College basketball star who collapsed during a game and was put into a coma has heart condition associated with COVID-19
Sport can now put Keyontae Johnson at serious risk of sudden death and put the alleged NBA lottery player's athletic career at risk. AP Photo / Matt Stamey
Florida basketball star Keyontae Johnson collapsed unprovoked on the hardwood during the Gators matchup against the Florida State Seminoles earlier this month.
The 21-year-old was put into a medically-related coma after the scary incident, his grandfather told USA Today but has since left the hospital.
Johnson was diagnosed with myocarditis, a condition that causes inflammation of the heart muscle and can be fatal if left untreated, such as heart damage or cardiac arrest.
His future in college basketball and the NBA is in doubt.
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Keyontae Johnson - the Florida Gators star who collapsed during a game and fell into a medically-induced coma - was diagnosed with heart disease related to COVID-19.
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The 21-year-old reportedly has acute myocarditis, a condition that causes the heart muscle to become inflamed. If left untreated, the condition can have fatal consequences, such as heart damage or cardiac arrest. Vigorous exercise can put people with myocarditis at risk of sudden death and put Johnson's future basketball career at risk.
According to The Gainesville Sun's Zach Abolverdi, Johnson's acute myocarditis "cannot definitely be linked to his diagnosis of COVID". Should medical experts pinpoint the cause between his confirmed case of coronavirus this summer and his newly discovered heart disease, the ramifications could have far-reaching implications for the entire sports world.
Keyontae Johnson. AP Photo / Michael Conroy
Johnson, the Gators' leading goalscorer for the 2019-2020 season and SEC preseason player of the year, should be one of the brightest stars in college basketball this year. With a solid punch, advanced instincts, and excellent ball handling, the 6-foot-5 striker should be a top pick in the 2021 NBA draft.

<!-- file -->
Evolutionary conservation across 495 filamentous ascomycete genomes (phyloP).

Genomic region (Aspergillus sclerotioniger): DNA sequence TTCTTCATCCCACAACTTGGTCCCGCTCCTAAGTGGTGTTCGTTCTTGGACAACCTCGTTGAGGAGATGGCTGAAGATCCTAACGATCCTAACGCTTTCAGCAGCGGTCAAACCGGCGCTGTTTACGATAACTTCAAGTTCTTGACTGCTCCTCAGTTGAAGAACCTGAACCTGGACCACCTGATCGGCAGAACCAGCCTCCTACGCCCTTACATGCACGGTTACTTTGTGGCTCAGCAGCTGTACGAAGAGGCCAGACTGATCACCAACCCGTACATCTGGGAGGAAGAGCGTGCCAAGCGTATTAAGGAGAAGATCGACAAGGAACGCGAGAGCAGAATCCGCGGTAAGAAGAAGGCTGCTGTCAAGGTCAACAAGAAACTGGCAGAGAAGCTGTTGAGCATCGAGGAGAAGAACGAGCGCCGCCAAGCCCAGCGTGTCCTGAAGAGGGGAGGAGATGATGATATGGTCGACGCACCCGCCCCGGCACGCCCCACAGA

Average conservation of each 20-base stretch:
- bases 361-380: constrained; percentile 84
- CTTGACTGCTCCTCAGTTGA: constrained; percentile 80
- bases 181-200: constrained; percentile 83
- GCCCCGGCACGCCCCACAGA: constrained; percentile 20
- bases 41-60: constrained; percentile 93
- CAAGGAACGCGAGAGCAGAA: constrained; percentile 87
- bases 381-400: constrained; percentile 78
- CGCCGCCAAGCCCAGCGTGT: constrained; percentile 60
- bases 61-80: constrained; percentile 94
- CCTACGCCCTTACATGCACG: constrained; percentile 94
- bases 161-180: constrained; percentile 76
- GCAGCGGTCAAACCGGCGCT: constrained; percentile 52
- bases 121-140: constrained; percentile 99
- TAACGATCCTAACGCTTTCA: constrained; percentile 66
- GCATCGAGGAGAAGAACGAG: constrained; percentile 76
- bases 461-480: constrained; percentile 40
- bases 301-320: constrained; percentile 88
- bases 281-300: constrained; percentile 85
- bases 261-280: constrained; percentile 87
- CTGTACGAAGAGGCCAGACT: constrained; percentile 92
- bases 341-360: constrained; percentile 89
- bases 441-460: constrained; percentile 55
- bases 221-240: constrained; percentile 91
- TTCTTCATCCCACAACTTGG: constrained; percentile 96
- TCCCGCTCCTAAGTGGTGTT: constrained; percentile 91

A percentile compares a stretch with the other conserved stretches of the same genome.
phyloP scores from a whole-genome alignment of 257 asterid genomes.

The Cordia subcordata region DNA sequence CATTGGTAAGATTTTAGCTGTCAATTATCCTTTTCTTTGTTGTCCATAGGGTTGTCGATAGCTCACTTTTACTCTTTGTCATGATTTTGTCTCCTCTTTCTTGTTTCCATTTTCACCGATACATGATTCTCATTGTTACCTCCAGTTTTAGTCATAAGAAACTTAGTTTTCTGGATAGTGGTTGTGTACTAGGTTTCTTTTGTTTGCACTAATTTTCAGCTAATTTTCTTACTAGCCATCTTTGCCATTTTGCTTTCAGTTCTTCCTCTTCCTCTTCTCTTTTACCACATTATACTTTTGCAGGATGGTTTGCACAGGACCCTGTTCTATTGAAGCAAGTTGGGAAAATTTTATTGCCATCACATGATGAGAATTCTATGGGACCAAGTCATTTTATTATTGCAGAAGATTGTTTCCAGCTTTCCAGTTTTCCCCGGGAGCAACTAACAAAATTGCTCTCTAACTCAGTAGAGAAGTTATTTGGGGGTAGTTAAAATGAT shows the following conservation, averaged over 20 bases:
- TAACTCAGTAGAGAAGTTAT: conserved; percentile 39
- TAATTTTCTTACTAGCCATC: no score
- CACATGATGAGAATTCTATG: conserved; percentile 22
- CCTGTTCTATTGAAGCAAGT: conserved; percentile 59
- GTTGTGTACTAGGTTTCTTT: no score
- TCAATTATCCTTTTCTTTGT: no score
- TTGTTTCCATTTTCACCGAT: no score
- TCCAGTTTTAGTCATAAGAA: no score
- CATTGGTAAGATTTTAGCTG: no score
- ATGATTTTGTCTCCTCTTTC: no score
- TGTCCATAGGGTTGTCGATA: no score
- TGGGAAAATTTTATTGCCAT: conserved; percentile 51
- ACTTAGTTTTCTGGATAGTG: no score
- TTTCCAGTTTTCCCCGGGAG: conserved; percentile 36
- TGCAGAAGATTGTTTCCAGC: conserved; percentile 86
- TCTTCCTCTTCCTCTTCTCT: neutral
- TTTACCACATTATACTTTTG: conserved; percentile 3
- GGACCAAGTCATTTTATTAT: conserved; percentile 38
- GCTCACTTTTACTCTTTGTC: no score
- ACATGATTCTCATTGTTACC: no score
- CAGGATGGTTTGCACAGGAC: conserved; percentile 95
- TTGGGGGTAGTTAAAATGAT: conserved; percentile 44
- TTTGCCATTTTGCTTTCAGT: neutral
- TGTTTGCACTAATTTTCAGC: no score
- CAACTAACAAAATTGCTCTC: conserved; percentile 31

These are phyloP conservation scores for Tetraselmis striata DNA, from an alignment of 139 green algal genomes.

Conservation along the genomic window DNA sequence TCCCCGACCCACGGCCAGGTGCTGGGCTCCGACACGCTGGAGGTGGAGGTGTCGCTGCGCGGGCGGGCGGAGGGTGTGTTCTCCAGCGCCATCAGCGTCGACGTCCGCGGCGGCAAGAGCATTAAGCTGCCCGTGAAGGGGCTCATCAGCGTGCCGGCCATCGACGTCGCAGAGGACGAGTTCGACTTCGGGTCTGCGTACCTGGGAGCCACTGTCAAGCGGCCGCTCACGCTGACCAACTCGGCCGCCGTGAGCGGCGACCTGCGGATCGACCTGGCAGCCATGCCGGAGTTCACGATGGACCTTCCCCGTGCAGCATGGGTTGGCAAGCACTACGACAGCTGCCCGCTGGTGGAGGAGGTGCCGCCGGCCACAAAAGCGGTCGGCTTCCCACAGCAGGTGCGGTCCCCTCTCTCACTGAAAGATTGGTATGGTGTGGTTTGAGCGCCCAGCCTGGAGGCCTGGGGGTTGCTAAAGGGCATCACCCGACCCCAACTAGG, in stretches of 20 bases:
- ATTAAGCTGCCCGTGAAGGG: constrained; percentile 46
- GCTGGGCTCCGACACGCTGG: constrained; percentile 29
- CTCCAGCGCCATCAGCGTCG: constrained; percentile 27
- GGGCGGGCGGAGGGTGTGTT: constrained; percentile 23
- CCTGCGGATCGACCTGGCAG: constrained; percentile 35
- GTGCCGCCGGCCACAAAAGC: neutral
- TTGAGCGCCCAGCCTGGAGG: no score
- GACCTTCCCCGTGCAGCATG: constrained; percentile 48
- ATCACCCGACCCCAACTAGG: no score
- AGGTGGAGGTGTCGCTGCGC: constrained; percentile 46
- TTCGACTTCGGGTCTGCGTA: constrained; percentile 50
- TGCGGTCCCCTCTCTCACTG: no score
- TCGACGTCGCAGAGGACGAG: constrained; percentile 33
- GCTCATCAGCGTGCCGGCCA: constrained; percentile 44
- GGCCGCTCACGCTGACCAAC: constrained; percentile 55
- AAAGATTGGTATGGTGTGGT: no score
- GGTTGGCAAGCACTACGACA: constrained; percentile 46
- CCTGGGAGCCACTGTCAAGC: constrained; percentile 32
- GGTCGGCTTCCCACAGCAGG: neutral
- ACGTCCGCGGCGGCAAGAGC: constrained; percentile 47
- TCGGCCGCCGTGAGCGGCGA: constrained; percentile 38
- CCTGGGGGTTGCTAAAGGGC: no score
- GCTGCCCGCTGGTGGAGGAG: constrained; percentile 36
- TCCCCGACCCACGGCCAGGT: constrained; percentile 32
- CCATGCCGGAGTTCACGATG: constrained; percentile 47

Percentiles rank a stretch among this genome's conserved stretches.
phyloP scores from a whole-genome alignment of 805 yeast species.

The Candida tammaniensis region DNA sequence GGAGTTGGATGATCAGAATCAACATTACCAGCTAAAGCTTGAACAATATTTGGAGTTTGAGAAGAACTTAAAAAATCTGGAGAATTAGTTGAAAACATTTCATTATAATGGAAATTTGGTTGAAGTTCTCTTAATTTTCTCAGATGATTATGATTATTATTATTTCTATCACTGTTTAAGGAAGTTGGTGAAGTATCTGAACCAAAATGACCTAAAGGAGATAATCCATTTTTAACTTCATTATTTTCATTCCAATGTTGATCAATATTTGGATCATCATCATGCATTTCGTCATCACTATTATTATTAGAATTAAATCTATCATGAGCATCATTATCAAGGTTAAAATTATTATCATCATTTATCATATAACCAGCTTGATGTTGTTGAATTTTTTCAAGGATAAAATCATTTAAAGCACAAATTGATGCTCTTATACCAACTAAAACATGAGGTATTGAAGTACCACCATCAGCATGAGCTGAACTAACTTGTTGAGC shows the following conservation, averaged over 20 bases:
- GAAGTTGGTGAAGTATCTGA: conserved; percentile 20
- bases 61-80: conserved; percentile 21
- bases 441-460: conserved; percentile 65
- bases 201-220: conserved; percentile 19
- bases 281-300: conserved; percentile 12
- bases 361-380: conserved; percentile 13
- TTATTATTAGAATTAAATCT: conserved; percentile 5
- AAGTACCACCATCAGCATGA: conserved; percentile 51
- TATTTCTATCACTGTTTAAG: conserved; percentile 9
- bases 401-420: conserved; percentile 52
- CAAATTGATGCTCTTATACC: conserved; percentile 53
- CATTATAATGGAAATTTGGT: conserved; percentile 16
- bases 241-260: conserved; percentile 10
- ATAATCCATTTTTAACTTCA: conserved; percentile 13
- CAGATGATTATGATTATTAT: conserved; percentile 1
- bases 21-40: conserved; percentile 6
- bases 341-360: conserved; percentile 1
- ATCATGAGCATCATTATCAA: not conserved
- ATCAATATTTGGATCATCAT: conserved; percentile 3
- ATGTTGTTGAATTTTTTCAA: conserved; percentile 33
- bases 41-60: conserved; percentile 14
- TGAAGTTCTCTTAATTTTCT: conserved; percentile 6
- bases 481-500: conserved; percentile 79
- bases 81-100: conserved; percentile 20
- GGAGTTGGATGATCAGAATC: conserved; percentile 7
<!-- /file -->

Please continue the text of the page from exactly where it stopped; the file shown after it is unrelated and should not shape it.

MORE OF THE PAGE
But that changed on December 12th.
During the first half of a rivalry game against the Florida State Seminoles, Johnson collapsed seemingly unprovoked after a break. Florida's top scorer fell face down on the hardwood with a loud bang, urging his teammates to desperately call for help.
Johnson spent three days in a medically induced coma as doctors tried to determine the cause of his sudden loss of consciousness. Eventually, the Florida program announced that Johnson was "breathing and talking on his own," noting that he's even FaceTimed with his Gators teammates.
However, there are serious questions about his future in competitive sport. Exercise increases the risk of serious myocarditis, and the pace of NCAA and NBA game is certainly not suitable for those struggling with a heart problem.
Keyontae Johnson. DeFelice-USA TODAY Sports
According to the Myocarditis Foundation, experts generally recommend a three to six month recovery period before people diagnosed with myocarditis return to physical activity. And even then, restarting your workout safely will first require tests that show no signs of residual heart damage.
Should Johnson tick all of those boxes and officially get the OK to return to the field, there's still a good chance NBA teams won't be willing to risk one of their precious tips for a player who may never return at their best. He's already ruled out for the remainder of his Florida junior season, and his athletic career beyond this year is now pending.
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